Timeless trees a holiday staple

These photos are from the Meyers Collection, Wyoming State Archives, Department of State Parks and Cultural Resources.

Soldiers celebrated Christmas at Fort D. A. Russell in a unique manner. To get into the holiday spirit, this month’s articles will discuss various topics related to Christmas at Fort D. A. Russell and will contain a variety of historical photos of the base during the holidays. This week is all about the Christmas Tree.

The American interpretation of the Victorian Christmas tree was a product of economic circumstance, cultural preferences, geographical location and family heritage. The Christmas tree was first introduced to American culture through German immigration; however, the tradition was not immediately embraced by non-Germans. Indeed, the Christmas tree was not considered customary until the mid-nineteenth century, when the concept was first publicized on December 23, 1848. In a woodcut published in the Illustrated London News, Queen Victoria, Prince Albert and their family were depicted standing around a decorated tree celebrating Christmas. Wanting to emulate royalty, the trend was widely received by the English-speaking world. Two years later, an American-variant of the Victorian Christmas Tree appeared in publication.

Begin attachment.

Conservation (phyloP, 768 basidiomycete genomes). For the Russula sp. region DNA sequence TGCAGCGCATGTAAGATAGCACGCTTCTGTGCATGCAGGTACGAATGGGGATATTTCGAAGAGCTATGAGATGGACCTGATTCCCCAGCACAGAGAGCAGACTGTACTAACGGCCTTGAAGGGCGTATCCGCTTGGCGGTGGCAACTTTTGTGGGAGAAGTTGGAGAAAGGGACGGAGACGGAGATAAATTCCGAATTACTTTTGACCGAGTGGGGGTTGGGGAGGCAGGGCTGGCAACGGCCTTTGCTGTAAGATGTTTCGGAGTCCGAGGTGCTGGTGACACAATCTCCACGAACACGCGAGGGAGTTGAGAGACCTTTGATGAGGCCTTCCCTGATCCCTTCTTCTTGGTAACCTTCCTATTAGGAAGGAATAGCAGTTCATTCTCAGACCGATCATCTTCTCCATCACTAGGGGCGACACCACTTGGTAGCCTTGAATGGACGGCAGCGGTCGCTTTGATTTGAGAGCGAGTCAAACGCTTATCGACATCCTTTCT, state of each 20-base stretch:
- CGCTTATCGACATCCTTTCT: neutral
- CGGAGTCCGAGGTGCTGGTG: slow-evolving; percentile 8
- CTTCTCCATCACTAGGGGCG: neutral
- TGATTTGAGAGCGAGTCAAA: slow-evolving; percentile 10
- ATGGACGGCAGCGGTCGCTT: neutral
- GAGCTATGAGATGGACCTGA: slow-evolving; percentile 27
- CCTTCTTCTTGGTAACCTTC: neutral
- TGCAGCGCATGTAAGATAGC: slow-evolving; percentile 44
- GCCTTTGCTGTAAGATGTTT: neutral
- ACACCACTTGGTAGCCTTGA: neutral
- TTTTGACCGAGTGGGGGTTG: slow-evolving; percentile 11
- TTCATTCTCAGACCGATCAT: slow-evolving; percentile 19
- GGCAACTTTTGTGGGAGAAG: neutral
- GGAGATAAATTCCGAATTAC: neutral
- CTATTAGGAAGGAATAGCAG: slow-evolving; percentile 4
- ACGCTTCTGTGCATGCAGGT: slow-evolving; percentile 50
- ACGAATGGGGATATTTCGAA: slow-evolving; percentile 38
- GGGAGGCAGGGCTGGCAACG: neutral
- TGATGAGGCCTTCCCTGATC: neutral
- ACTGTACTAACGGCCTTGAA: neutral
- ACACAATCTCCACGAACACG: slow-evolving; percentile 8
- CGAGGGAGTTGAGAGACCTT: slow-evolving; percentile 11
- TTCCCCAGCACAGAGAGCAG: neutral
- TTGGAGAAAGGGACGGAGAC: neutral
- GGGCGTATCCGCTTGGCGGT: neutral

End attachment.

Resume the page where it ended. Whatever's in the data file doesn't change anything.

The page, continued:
The American-style, Victorian Christmas tree undoubtedly imitated the original British design made famous by Queen Victoria. Mrs. Paula Taylor, Director of the Warren ICBM & Heritage Museum and resident Christmas cheer, provided a vivid example while setting up her Victorian Christmas exhibit at the museum:

“On each branch, dozens of candles were arranged, and hanging from the branches were elegant trays, baskets, and other containers for candies,” said Taylor. “Fancy cakes, gilt gingerbread, and eggs filled with sweet meats were hung from the branches by colored ribbons, the tree skirt was white damask and was covered with toys and dolls, and finally, at the top of the tree stood the small figure of an angel.” 

The Christmas tree was meant to not only be a symbol of the holidays, but to also bring cheer to the family, as decorating the tree was meant to be a fun, family activity.

While families erected traditional, Victorian-style trees, soldiers stationed at Fort D. A. Russell constructed their own military variants. Though troops still strung garland and ornaments on their firs, they substituted the baskets of sweet treats for packs of cigarettes. Staying with the holiday spirit, troops enjoyed arranging the tree and the well-needed time off work. While living quarters were often home to the more traditionally-designed tree, these military revisions were placed in common areas, such as dining facilities and recreational areas. Despite being away from home, soldiers found a way to commemorate the holidays and enjoy each other’s company.  


Kyle Brislan is the Historian for the 90th Missile Wing at F. E. Warren Air Force Base. He is a prior history instructor, published author, and Air Force veteran. His historical expertise includes: military history, early-twentieth century Russian history, and labor history.